Management of atrial fibrillation remains one of the most difficult challenges for physicians and patients.
Management of atrial fibrillation remains one of the most difficult challenges for physicians and patients. Reynolds and colleagues assessed the effect of amiodarone (Cordarone, Pacerone) in a group of patients enrolled in the Fibrillation Registry Assessing Costs, Therapies, Adverse Events, and Lifestyle (FRACTAL). This registry provided prospective observational cohort data for 1,005 patients from 17 centers over a 3-year period following a first episode of atrial fibrillation. Analysis was performed on 973 subjects after various exclusions.
Amiodarone was administered to 19.5% of women and 26.2% of men. During the follow-up period, 25 women and 35 men underwent pacemaker implantation for bradyarrhythmias, with the most common diagnosis being “sick sinus syndrome.” After statistical analysis, the hazard ratio for implantation was higher in women (4.69) than in men (1.05). The authors speculated on the reasons for the sex differences and considered age at onset of atrial fibrillation, body size, bioavailability, and incidence of hypertension, valvular heart disease, and coronary artery disease. Although they did not come to any definite conclusions, they warn physicians of the higher incidence of bradyarrhythmias requiring pacemaker implantation in women than in men, independent of weight or body mass index.
One of the limitations of this study was the low number of patients it included; in fact, the percentage of those who actually received amiodarone was similarly low. Looking at the raw data, the difference in the total number of implanted pacemakers between men and women was just 10 devices. Consequently, caution must be used in interpreting the data.
Nevertheless, clinicians should not disregard this information, as it serves to remind us that we should be mindful of sex differences. There are important clinical differences between men and women, including age of onset of a condition, how medication is metabolized, and in the course of an established illness. Prospective studies provide valid data, particularly when demographic variables are controlled and the population contains an adequate sampling of both sexes (in this study, 60% of patients were men and 40% were women).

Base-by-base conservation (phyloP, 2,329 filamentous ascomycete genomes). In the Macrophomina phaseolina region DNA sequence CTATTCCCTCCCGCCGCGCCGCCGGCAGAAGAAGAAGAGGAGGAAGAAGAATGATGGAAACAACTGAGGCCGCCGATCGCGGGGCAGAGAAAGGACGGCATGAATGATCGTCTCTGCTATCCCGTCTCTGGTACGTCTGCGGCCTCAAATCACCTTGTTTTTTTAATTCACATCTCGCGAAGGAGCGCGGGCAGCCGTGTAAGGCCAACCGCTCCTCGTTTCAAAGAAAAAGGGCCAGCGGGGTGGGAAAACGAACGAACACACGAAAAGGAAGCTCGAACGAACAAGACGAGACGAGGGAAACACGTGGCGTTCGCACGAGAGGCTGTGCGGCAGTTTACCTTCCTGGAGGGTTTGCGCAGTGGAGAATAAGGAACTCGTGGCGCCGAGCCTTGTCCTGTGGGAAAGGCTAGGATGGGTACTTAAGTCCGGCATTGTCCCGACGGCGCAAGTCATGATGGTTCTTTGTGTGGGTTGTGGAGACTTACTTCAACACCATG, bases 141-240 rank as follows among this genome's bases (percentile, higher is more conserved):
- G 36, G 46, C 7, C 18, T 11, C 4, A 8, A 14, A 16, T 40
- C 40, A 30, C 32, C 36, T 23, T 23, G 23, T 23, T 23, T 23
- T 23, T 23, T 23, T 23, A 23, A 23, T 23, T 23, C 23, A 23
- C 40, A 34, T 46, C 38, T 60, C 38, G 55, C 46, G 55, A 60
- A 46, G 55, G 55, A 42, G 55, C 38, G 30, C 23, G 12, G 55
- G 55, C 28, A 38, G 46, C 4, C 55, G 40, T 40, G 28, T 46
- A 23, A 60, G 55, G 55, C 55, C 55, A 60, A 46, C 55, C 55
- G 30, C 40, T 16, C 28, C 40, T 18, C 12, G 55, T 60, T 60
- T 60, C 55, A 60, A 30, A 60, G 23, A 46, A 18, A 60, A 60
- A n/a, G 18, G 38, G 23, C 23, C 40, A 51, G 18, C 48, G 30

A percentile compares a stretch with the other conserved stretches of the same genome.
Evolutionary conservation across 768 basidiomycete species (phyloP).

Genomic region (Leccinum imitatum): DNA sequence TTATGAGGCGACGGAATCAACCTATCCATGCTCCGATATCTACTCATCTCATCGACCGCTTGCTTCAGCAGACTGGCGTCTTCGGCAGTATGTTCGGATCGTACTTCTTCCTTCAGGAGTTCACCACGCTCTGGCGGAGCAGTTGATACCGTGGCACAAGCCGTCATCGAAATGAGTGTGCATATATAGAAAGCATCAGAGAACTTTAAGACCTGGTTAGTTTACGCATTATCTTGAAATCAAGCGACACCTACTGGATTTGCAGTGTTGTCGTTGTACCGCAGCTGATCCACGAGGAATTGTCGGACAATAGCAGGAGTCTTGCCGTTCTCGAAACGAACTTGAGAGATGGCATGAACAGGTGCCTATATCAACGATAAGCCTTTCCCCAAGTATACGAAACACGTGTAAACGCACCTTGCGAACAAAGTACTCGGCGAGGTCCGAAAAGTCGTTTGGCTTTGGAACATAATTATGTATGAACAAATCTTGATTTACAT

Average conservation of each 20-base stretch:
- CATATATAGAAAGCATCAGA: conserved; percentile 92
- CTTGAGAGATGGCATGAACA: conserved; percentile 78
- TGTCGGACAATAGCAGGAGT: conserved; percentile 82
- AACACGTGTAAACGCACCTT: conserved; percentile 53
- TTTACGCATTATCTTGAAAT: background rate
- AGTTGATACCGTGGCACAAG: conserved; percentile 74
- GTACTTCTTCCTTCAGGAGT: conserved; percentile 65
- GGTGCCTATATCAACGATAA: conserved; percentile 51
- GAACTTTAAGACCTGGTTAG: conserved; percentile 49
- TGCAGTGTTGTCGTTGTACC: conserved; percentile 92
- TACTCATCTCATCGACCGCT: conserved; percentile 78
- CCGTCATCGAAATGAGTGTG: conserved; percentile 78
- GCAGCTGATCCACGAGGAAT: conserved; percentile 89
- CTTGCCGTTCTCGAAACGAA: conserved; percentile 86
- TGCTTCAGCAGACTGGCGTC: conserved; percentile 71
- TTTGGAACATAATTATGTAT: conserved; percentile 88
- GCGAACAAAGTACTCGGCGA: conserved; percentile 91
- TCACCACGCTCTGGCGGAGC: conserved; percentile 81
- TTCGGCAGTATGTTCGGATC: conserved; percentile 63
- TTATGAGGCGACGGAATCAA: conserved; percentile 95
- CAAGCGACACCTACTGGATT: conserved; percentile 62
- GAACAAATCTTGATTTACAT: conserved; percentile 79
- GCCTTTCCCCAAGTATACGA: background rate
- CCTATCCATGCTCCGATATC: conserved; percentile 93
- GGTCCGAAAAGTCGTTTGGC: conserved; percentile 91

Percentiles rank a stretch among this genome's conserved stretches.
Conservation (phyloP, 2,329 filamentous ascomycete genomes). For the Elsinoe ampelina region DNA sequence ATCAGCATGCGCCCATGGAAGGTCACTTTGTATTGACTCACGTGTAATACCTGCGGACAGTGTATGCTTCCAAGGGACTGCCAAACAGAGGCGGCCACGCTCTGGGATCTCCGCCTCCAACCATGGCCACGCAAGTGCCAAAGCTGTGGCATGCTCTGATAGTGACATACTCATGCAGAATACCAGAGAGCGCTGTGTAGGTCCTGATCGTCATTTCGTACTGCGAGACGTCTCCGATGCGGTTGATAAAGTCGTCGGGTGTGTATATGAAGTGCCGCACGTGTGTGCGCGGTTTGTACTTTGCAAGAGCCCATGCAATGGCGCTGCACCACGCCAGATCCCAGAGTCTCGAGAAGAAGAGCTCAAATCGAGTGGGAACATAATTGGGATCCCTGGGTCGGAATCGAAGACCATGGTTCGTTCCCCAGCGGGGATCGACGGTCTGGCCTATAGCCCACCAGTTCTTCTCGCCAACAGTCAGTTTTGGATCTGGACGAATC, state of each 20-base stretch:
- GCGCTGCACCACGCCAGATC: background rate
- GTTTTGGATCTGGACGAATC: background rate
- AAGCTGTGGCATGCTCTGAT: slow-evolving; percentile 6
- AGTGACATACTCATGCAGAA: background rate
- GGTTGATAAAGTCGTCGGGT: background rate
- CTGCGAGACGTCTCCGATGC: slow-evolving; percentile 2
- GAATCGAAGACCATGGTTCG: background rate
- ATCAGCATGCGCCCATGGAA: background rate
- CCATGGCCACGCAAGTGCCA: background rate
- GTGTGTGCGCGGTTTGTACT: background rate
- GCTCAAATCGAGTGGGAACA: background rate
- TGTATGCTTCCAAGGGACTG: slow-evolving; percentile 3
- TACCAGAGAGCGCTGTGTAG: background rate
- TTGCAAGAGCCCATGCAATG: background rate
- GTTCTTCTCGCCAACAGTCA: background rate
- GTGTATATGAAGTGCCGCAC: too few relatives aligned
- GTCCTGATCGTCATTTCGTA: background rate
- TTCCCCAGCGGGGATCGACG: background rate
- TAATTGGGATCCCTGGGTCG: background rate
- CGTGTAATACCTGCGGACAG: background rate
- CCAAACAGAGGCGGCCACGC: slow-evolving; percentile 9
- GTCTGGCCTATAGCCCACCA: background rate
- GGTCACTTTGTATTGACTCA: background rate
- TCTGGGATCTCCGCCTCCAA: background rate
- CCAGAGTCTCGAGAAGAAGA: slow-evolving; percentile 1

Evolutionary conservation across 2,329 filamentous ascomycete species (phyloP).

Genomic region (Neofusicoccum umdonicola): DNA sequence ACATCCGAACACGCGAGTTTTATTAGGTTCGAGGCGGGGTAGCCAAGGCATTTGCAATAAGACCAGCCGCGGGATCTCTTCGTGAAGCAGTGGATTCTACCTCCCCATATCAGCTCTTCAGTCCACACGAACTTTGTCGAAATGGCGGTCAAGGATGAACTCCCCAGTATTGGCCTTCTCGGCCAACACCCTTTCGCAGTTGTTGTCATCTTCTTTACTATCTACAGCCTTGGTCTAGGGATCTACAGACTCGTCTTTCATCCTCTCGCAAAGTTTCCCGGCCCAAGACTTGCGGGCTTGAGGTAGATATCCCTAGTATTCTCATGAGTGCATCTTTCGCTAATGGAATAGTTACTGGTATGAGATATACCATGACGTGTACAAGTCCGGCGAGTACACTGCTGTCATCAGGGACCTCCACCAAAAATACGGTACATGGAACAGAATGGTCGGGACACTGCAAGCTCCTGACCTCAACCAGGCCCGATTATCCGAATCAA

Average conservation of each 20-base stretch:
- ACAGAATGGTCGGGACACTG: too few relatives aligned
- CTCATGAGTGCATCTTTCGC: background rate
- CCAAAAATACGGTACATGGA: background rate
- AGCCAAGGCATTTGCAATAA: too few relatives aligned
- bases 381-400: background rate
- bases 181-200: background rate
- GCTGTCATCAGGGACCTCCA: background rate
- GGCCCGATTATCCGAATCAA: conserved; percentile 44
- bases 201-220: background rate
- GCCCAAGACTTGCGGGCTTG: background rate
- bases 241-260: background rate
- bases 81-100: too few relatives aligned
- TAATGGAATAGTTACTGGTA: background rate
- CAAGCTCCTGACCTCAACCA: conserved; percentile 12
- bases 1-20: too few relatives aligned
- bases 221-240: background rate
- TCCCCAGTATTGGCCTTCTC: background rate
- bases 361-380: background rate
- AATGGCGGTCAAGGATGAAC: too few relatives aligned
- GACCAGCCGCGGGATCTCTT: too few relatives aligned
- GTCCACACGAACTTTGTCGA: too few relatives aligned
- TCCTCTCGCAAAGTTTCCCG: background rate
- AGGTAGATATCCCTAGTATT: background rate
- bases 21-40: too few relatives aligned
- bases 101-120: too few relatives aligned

The electrophysiology and use of amiodarone are well-known. Physicians should remember that despite its widespread use for atrial fibrillation, amiodarone is approved by the Food and Drug Administration only for life-threatening ventricular arrhythmias. When administered, particularly in the elderly, bradyarrhythmias are not uncommon, and if symptomatic, may require a pacemaker or change of medication.
The present article stresses particular vigilance in women, especially during the loading period. Loading is an aspect not addressed in this article, but is important pharmacologically. Amiodarone’s complex pharmacokinetics requires loading in the tissues to achieve a steady state and clinical efficacy—the faster the better when the problem is life-threatening ventricular fibrillation or tachycardia. Loading doses vary, ranging between 800 and 1,600 mg/day, administered in divided doses for an initial 1 to 2 weeks. With these large doses, effects on the sinus node and atrioventricular node may be particularly striking, resulting in severe bradycardia or heart block.
For atrial arrhythmias, daily administration of a 200-mg dose without a loading dose will require considerably more time to achieve a steady state; however, it may, at least initially, avoid the need for a permanent pacemaker to treat the bradyarrhythmias associated with high-dose loading regimens. Arrhythmia control with restoration of sinus rhythm will occur at a later date, but atrial arrhythmias usually are not lifethreatening.
The take-home message is that clinicians should be knowledgeable about the pharmacokinetics of a medication and carefully monitor their patients for any adverse effects.